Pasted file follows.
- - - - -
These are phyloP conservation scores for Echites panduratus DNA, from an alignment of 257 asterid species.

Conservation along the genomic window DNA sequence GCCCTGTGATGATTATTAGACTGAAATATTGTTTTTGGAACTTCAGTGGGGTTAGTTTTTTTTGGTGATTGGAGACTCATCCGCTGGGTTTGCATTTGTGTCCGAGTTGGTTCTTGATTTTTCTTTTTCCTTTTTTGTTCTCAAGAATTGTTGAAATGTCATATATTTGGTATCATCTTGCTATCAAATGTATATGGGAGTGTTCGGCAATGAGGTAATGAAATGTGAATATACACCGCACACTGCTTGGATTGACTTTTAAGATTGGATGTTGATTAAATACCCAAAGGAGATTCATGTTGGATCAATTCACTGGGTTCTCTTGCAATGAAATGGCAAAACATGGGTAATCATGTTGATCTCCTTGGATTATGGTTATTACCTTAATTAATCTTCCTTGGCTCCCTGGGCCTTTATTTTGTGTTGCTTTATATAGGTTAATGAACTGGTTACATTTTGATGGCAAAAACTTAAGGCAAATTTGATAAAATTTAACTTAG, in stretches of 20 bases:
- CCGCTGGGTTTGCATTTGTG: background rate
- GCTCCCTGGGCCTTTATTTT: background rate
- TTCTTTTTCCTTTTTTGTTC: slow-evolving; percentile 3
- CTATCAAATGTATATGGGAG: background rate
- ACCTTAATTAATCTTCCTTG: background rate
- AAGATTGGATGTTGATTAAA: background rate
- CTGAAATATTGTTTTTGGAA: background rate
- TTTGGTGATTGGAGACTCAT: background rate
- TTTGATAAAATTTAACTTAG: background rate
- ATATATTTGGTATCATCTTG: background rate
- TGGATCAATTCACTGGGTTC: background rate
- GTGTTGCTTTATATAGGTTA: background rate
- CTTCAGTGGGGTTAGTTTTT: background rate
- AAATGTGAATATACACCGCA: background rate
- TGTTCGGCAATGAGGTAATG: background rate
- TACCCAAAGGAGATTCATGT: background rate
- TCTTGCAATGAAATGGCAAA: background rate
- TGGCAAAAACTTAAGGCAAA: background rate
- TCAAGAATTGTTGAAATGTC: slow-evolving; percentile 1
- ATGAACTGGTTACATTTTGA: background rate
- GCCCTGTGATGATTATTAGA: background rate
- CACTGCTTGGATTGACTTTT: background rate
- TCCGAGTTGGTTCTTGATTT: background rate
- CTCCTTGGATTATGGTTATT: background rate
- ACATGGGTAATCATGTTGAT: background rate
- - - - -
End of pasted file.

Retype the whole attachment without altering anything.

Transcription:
These are phyloP conservation scores for Echites panduratus DNA, from an alignment of 257 asterid species.

Conservation along the genomic window DNA sequence GCCCTGTGATGATTATTAGACTGAAATATTGTTTTTGGAACTTCAGTGGGGTTAGTTTTTTTTGGTGATTGGAGACTCATCCGCTGGGTTTGCATTTGTGTCCGAGTTGGTTCTTGATTTTTCTTTTTCCTTTTTTGTTCTCAAGAATTGTTGAAATGTCATATATTTGGTATCATCTTGCTATCAAATGTATATGGGAGTGTTCGGCAATGAGGTAATGAAATGTGAATATACACCGCACACTGCTTGGATTGACTTTTAAGATTGGATGTTGATTAAATACCCAAAGGAGATTCATGTTGGATCAATTCACTGGGTTCTCTTGCAATGAAATGGCAAAACATGGGTAATCATGTTGATCTCCTTGGATTATGGTTATTACCTTAATTAATCTTCCTTGGCTCCCTGGGCCTTTATTTTGTGTTGCTTTATATAGGTTAATGAACTGGTTACATTTTGATGGCAAAAACTTAAGGCAAATTTGATAAAATTTAACTTAG, in stretches of 20 bases:
- CCGCTGGGTTTGCATTTGTG: background rate
- GCTCCCTGGGCCTTTATTTT: background rate
- TTCTTTTTCCTTTTTTGTTC: slow-evolving; percentile 3
- CTATCAAATGTATATGGGAG: background rate
- ACCTTAATTAATCTTCCTTG: background rate
- AAGATTGGATGTTGATTAAA: background rate
- CTGAAATATTGTTTTTGGAA: background rate
- TTTGGTGATTGGAGACTCAT: background rate
- TTTGATAAAATTTAACTTAG: background rate
- ATATATTTGGTATCATCTTG: background rate
- TGGATCAATTCACTGGGTTC: background rate
- GTGTTGCTTTATATAGGTTA: background rate
- CTTCAGTGGGGTTAGTTTTT: background rate
- AAATGTGAATATACACCGCA: background rate
- TGTTCGGCAATGAGGTAATG: background rate
- TACCCAAAGGAGATTCATGT: background rate
- TCTTGCAATGAAATGGCAAA: background rate
- TGGCAAAAACTTAAGGCAAA: background rate
- TCAAGAATTGTTGAAATGTC: slow-evolving; percentile 1
- ATGAACTGGTTACATTTTGA: background rate
- GCCCTGTGATGATTATTAGA: background rate
- CACTGCTTGGATTGACTTTT: background rate
- TCCGAGTTGGTTCTTGATTT: background rate
- CTCCTTGGATTATGGTTATT: background rate
- ACATGGGTAATCATGTTGAT: background rate